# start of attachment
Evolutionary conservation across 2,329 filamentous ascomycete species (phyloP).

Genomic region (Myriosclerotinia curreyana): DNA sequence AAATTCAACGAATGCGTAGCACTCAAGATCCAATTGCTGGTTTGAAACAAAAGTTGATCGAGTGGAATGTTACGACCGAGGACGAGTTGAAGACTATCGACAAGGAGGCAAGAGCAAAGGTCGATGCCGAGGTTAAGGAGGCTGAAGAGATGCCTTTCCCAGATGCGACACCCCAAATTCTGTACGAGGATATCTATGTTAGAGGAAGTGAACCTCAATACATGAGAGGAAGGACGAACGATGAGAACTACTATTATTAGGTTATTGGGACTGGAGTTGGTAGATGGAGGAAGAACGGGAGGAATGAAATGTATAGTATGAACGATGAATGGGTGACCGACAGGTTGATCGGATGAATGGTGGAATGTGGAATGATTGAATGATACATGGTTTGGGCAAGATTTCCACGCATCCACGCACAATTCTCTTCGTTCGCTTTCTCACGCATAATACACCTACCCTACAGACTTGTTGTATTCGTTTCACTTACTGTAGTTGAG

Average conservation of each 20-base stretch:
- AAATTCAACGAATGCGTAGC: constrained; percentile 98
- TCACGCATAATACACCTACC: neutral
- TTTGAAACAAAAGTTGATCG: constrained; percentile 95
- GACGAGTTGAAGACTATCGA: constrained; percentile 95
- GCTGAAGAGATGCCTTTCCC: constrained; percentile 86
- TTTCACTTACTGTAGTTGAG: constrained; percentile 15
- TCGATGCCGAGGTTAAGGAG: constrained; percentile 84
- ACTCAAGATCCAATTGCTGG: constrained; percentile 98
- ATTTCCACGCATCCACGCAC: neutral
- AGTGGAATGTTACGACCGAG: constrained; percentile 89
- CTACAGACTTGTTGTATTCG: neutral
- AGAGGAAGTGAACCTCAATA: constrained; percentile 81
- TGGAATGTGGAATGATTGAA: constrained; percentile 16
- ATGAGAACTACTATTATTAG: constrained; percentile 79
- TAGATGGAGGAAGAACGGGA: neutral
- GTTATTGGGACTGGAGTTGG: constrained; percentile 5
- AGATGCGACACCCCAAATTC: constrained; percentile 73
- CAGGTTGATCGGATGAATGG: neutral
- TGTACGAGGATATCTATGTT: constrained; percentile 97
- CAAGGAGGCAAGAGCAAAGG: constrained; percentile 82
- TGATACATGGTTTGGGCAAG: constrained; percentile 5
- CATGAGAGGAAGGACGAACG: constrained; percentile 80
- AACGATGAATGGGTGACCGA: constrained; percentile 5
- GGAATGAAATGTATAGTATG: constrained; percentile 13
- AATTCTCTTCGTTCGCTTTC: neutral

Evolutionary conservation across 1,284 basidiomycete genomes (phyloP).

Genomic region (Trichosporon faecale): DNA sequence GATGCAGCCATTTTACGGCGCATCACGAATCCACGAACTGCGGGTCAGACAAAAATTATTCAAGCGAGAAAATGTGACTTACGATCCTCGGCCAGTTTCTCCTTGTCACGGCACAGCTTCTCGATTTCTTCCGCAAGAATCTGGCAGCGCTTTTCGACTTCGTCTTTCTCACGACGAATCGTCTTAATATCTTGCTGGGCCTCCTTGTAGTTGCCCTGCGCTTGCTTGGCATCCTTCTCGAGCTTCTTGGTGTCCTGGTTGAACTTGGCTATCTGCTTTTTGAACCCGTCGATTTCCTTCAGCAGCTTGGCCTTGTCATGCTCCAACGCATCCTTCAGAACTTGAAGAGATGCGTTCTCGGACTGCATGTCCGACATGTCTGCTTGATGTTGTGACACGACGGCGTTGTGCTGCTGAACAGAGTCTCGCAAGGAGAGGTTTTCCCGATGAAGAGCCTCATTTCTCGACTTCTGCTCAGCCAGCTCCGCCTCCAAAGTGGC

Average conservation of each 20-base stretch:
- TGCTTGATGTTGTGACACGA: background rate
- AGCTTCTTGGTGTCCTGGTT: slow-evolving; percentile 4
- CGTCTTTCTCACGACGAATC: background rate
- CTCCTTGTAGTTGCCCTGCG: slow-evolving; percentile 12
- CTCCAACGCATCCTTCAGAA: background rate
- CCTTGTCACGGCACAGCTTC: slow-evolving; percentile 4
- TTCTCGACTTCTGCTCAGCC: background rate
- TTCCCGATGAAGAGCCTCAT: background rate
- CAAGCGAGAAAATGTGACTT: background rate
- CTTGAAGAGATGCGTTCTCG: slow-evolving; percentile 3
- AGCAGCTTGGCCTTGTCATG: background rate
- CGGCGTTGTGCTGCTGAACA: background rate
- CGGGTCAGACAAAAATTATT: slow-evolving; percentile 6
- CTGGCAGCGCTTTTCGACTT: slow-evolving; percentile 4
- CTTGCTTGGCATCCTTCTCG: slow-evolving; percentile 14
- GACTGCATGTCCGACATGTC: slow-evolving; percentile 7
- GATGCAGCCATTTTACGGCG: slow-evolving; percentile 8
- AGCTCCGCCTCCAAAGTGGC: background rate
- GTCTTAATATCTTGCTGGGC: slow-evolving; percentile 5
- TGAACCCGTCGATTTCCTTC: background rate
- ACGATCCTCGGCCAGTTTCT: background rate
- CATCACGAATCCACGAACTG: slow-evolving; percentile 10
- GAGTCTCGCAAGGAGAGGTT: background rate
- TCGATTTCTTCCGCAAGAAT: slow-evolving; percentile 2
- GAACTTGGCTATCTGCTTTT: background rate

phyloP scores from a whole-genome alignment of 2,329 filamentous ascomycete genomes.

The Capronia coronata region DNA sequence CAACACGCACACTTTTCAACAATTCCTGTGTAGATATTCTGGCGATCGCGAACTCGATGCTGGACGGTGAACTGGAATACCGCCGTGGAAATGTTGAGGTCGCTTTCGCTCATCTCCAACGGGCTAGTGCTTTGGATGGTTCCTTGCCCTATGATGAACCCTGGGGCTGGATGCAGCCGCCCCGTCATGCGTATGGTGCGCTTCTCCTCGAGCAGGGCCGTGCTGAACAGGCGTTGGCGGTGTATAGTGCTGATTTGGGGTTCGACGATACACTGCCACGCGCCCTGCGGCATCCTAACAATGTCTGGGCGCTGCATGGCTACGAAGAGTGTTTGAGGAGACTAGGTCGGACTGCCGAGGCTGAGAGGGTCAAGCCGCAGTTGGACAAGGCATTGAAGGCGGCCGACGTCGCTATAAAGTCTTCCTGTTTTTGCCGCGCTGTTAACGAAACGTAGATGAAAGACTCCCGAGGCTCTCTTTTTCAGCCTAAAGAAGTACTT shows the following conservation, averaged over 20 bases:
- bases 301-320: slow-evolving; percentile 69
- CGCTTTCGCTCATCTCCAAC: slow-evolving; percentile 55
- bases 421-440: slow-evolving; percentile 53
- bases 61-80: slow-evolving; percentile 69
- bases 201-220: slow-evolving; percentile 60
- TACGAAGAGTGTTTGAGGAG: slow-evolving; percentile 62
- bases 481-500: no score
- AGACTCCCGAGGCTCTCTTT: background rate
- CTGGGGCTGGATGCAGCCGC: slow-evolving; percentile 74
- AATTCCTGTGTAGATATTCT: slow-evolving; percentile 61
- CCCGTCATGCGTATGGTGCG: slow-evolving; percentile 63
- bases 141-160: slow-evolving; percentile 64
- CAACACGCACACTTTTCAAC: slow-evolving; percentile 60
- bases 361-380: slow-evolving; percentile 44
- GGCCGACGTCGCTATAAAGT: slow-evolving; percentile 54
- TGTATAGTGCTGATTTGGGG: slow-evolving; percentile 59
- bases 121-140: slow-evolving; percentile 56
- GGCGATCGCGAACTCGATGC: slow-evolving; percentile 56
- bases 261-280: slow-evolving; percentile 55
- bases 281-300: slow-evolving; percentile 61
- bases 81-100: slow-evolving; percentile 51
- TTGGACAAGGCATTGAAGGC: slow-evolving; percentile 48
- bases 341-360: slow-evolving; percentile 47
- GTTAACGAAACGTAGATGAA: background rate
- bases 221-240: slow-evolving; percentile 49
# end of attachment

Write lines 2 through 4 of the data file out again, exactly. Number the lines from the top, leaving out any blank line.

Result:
Genomic region (Myriosclerotinia curreyana): DNA sequence AAATTCAACGAATGCGTAGCACTCAAGATCCAATTGCTGGTTTGAAACAAAAGTTGATCGAGTGGAATGTTACGACCGAGGACGAGTTGAAGACTATCGACAAGGAGGCAAGAGCAAAGGTCGATGCCGAGGTTAAGGAGGCTGAAGAGATGCCTTTCCCAGATGCGACACCCCAAATTCTGTACGAGGATATCTATGTTAGAGGAAGTGAACCTCAATACATGAGAGGAAGGACGAACGATGAGAACTACTATTATTAGGTTATTGGGACTGGAGTTGGTAGATGGAGGAAGAACGGGAGGAATGAAATGTATAGTATGAACGATGAATGGGTGACCGACAGGTTGATCGGATGAATGGTGGAATGTGGAATGATTGAATGATACATGGTTTGGGCAAGATTTCCACGCATCCACGCACAATTCTCTTCGTTCGCTTTCTCACGCATAATACACCTACCCTACAGACTTGTTGTATTCGTTTCACTTACTGTAGTTGAG

Average conservation of each 20-base stretch:
- AAATTCAACGAATGCGTAGC: constrained; percentile 98